Get the grant by imagining your audience.


Part of getting the grant has to do with having a great idea.

But the other part is being able to express that idea in a clear and persuasive way.

That’s where I come in.

Now, imagine the members of the grant committee. They’re reading hundreds of pages, often in just a few days. They want to choose the best ideas, and they don’t have much time.

Just picture it: Stacks of applications. Pages full of complicated terminology. This one is plagued by muddy thinking, and the jargon doesn’t hide it. And that one is far too repetitious.


You get the grant by standing out – not only with a great idea, but with accessible language and concise arguments. The committee will sigh with relief as they sink into the substance of your proposal, rather than struggling to understand what you’re trying to say.

start early.

We can improve your application at any stage in the writing process, but it’s always better to start early. Show me a draft, and I can show you how to avoid jargon and specialist language, and suggest adjustments to the overall framework.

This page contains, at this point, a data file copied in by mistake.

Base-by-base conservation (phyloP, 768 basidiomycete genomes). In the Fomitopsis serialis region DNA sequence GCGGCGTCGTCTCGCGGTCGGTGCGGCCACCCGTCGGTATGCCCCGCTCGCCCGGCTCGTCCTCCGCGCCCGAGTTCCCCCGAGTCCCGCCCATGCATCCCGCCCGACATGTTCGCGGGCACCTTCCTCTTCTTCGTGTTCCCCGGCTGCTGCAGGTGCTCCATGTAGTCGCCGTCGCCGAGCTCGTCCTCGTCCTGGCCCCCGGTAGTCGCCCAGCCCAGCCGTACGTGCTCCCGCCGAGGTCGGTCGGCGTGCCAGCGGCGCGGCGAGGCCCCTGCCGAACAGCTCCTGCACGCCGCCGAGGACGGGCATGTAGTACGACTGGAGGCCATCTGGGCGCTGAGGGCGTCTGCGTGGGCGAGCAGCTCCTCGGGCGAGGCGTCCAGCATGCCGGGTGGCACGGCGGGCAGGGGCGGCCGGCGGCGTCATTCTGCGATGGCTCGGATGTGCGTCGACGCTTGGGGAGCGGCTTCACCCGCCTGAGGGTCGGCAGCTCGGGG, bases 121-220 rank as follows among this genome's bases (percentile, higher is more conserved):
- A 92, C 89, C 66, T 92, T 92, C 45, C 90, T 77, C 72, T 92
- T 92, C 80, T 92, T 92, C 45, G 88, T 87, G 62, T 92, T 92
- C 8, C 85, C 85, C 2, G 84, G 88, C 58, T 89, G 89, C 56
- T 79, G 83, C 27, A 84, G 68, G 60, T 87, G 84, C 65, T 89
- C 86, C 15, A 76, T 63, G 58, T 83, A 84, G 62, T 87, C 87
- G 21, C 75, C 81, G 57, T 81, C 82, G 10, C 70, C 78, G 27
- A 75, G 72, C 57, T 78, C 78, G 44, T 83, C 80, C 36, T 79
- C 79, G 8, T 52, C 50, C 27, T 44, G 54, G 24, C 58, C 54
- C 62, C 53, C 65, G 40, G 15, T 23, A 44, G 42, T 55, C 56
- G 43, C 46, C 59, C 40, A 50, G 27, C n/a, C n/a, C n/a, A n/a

revise, revise. 

Your “big idea” needs to be the star, and that means that everything else needs to play a supporting role. I can help you see which sections are still clunky – and which ones should be foregrounded. I’ll sift through the text, suggesting improvements in word choice, phrasing, and overall structure to help make sure your proposal is the one they remember.



3.5 million euro awarded in 2015

In the last year, three of the four proposals I edited were selected – for a total of 3.5 million euro in funding.

I have extensive experience with proposals for the European Research Council and the Dutch NWO.